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Distributed for Karolinum Press, Charles University

Facets of a Harmony

The Roma and Their Locatedness in Eastern Slovakia

Translated by Phil Jones

Distributed for Karolinum Press, Charles University

Facets of a Harmony

The Roma and Their Locatedness in Eastern Slovakia

Translated by Phil Jones
A crucial contribution to Romani studies focuses on a single Slovak village to explore universal issues of belonging.
In this important contribution to contemporary Romani studies, Jan Ort focuses his anthropological research on a village in eastern Slovakia reputed for the ostensibly seamless coexistence of its ethnically and linguistically heterogeneous inhabitants. Ort offers an ethnographic critique of this idyllic view, showing how historical shifts, as well as the naturalization of inequality and hierarchies, have led to the present situation between the village’s Roma inhabitants and other ethnic populations. However, he also shows examples and methods of subversion and resistance to the village’s current power dynamics. Based primarily on participant observation within Roma families, Ort’s long-term research results in a fascinating book replete with ethnographic descriptions that allow readers to understand local experiences, contexts, and divisions. These insights about the village lead to the key question of the book: Who actually is a local?

222 pages | 5 3/4 x 8

Anthropology: Cultural and Social Anthropology

Sociology: Race, Ethnic, and Minority Relations


“A detailed ethnographic study of ethnic coexistence on the border of eastern Slovakia, in an area undergoing demographic shifts. It highlights the dynamics and complexity of Roma-non-Roma relations and how structural racism constantly shifts and is concretely undermined, leading to a state of permanent ambiguity.”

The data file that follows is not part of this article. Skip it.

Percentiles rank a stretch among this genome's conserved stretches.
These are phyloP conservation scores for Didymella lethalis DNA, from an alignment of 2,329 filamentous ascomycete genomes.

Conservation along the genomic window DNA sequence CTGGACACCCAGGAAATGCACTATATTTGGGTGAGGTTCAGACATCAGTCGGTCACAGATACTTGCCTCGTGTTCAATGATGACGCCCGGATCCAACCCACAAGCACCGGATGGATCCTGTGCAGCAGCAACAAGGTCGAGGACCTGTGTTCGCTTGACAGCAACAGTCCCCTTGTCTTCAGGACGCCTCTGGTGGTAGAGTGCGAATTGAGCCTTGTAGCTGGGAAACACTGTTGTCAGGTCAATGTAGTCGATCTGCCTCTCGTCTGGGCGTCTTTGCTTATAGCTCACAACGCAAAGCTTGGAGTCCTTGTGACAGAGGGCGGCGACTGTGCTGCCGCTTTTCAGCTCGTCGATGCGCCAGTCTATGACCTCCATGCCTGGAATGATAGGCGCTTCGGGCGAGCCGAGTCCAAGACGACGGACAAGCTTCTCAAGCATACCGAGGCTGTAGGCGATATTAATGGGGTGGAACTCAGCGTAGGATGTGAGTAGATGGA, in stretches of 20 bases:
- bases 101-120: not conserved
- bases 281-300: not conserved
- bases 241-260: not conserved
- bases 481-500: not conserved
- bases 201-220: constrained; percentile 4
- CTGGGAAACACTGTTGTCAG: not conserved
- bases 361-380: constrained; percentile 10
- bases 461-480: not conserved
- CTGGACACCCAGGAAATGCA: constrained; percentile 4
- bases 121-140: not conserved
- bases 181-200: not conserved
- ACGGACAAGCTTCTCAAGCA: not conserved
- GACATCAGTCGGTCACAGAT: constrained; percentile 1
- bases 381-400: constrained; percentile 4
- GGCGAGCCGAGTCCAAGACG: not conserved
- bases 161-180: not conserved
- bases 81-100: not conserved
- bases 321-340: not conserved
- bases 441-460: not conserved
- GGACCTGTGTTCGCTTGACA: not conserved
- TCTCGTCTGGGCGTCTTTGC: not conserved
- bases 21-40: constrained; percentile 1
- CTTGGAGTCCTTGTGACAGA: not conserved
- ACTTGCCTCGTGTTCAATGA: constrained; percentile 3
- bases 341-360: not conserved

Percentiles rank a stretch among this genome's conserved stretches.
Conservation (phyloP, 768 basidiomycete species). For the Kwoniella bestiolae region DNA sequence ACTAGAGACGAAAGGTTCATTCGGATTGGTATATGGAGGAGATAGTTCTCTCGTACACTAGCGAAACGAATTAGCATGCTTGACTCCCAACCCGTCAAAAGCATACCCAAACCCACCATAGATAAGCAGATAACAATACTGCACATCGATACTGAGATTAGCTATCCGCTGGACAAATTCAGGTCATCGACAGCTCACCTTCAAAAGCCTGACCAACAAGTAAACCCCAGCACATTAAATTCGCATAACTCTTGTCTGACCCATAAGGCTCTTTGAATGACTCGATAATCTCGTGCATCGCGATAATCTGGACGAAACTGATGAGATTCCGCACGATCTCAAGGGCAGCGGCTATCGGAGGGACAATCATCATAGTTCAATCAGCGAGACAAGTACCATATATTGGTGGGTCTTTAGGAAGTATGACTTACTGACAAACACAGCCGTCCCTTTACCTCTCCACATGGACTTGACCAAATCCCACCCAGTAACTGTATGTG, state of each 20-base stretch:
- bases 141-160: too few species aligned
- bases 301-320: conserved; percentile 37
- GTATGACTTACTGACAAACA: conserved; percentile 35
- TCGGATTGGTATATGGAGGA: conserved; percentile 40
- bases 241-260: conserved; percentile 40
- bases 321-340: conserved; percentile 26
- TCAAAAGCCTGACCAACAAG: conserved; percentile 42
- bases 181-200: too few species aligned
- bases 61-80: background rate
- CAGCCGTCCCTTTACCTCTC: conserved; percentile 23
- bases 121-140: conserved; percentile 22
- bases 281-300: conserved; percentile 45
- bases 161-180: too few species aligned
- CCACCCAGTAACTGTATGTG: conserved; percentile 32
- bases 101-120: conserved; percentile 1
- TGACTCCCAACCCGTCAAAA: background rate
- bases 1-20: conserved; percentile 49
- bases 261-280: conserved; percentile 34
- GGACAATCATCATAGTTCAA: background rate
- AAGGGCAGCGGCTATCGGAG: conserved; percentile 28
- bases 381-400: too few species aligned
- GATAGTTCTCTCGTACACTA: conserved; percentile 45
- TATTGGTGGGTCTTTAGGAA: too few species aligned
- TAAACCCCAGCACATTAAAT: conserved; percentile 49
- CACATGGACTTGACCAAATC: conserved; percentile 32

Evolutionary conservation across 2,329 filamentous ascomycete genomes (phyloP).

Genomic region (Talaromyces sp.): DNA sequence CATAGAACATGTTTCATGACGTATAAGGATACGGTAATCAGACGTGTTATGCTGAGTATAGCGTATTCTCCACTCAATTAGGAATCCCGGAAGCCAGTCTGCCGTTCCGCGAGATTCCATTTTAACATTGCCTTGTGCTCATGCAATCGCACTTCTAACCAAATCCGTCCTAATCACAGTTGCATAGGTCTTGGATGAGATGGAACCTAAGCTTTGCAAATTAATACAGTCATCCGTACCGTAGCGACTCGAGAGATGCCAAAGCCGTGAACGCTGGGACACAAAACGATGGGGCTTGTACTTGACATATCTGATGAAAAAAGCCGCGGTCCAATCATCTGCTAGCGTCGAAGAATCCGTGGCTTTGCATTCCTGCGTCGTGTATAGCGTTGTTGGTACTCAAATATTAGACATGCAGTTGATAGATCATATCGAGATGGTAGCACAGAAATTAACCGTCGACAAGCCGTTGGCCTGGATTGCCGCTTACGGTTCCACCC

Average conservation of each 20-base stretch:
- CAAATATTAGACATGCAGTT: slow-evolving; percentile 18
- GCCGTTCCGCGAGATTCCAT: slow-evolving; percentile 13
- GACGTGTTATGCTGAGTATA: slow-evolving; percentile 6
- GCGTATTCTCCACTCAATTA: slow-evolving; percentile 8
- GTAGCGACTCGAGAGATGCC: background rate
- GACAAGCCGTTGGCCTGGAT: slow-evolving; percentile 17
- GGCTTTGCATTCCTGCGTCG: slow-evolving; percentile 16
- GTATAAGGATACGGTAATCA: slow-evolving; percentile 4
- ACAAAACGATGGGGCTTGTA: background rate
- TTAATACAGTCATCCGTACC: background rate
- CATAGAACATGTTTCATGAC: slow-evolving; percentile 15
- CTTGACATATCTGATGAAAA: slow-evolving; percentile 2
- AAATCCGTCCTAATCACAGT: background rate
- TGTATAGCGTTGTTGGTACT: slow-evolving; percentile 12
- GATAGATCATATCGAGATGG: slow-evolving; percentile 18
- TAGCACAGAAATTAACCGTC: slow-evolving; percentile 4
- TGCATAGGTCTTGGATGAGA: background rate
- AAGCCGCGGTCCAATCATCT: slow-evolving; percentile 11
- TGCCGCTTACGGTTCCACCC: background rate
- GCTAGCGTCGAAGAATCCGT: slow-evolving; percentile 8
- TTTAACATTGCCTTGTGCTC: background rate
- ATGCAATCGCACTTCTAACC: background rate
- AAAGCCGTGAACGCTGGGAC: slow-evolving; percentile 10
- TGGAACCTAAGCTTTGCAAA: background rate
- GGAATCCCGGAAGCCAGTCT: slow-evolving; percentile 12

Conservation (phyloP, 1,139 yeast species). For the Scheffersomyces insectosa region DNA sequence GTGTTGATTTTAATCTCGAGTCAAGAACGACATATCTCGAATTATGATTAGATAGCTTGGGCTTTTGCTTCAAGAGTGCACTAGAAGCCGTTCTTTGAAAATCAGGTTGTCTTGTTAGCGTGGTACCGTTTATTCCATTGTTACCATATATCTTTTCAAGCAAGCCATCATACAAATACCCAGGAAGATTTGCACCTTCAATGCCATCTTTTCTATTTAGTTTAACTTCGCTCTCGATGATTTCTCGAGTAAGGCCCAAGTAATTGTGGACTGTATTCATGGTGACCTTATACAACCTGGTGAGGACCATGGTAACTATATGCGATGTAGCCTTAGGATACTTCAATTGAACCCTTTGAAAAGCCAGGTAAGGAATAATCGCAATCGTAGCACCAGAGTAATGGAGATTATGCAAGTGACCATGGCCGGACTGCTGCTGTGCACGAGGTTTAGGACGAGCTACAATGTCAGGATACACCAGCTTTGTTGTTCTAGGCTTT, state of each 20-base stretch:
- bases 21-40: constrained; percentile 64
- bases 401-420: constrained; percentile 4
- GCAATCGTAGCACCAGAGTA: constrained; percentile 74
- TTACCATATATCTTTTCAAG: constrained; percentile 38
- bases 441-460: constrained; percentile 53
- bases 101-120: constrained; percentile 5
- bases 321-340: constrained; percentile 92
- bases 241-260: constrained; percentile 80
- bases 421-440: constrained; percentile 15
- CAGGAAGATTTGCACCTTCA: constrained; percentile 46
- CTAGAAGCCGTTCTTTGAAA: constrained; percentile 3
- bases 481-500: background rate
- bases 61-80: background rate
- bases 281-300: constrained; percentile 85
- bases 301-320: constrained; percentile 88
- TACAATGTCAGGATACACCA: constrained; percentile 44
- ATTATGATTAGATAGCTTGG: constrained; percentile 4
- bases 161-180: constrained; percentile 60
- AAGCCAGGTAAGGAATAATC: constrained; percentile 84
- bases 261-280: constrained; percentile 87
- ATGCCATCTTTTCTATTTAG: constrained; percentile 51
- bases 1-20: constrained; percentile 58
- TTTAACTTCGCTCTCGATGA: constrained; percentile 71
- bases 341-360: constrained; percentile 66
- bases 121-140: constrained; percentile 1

Martin Fotta, Goethe University Frankfurt

Table of Contents

Acknowledgements 6
Introduction: A village of Harmonious Coexistence 9
Place 10
Methodology 13
Romani Studies and Anthropology among Roma in Slovakia 13
Positionality 15
Methodology 18
Writing of the Roma 20
Being Local Roma 25
Silencing Gypsyness 25
Locals but Not Indigenous 28
Facets of a Harmony 35
Chapter One: “Our Roma” and “our Gadže” 37
The Roma in Slovakia 38
Together but Divided 41
Asymmetrical Relations 43
A Shared Understanding of Gypsyness 46
The Language of Gypsyness 47
Silencing Gypsyness 49
“Our Roma” 51
“Our Gadže” 52
Still Just a Gypsy 54
Experience of the Subordinate Position 55
Virtuous Roma and Amoral Gadže 56
Balancing the Gadžo Way of Life 58
The narrative of Social Mobility 60
The Narrative of Resistance 61
Conclusion 63
Chapter Two: Housing and the Politics of Space 66
The Territorialisation of the Roma in Slovakia 68
The Asymmetry of Post-War Construction 70
Politics of the Gypsy Tettlement 71
Actors of Territorialisation 74
Maintaining the Settlement’s Size 78
Council Flats for the Roma 80
Continuity of Territorial Stigmatisation 81
Covert Discrimination 83
Territorialisation: the Gadže’s Perspective 85
Placing Gypsyness 86
“Jolanian Roma”: Local, but Stuck in a Place 88
Amongst the Gadže: Confirming Gypsyness 90
Creating a Safe Space 92
The Settlement: Discontinuity of Material Conditions 93
Beyond Territorial Stigmatisation 95
Conclusion 97
Chapter Three: Language of the “Rusyn Roma” 101
The Romani Language in Slovakia 102
Language Acquisition in Jolany 106
Slovak 108
Rusyn 110
Rusyn in the Local Authorities 111
“So the Gadže Don’t Say...” 112
The Mayoress and Kalenák 113
New Domains of Romani? 115
Language as a Tool of Othering 117
Language and Inter-Roma Relations 119
Subverting Linguistic Dominance 120
Romani: The Roma’s Shared Cultural Code 122
Romani amongst the Gadže 124
“Original” Romani 125
Romani as a Cryptic Code 127
Conclusion 129
Chapter Four: Gypsy Economy in Jolany 133
The Roma and Work in Slovakia 134
Historical Overview of Economic Strategies in Jolany 136
“Gypsy Work” 138
Non-Romani Actors of the Gypsy Economy 140
“Gypsy Work” and Inter-Roma Relations 142
Being a Trustworthy Worker 144
Shifting the Logic of Adaptation 145
Gypsy Economy in Jolany 147
Visibility of the Gypsy Economy 149
Migration 151
Roma as “(Semi)nomadic Gypsies”? 152
Contesting Gypsyness through Migration 154
Escaping Everyday Racism 156
Jolany as a Safe Space 157
Conclusion 159
Conclusion: The Roma as Locals 163
Harmony as Narrative and Social Practice 165
“So that the Gadže don’t Say...” 167
Place 170
Gender 173
Roma and Kinship 175
Epilogue: Is old Jolany Slowly Disappearing? 178
Bibliography 182

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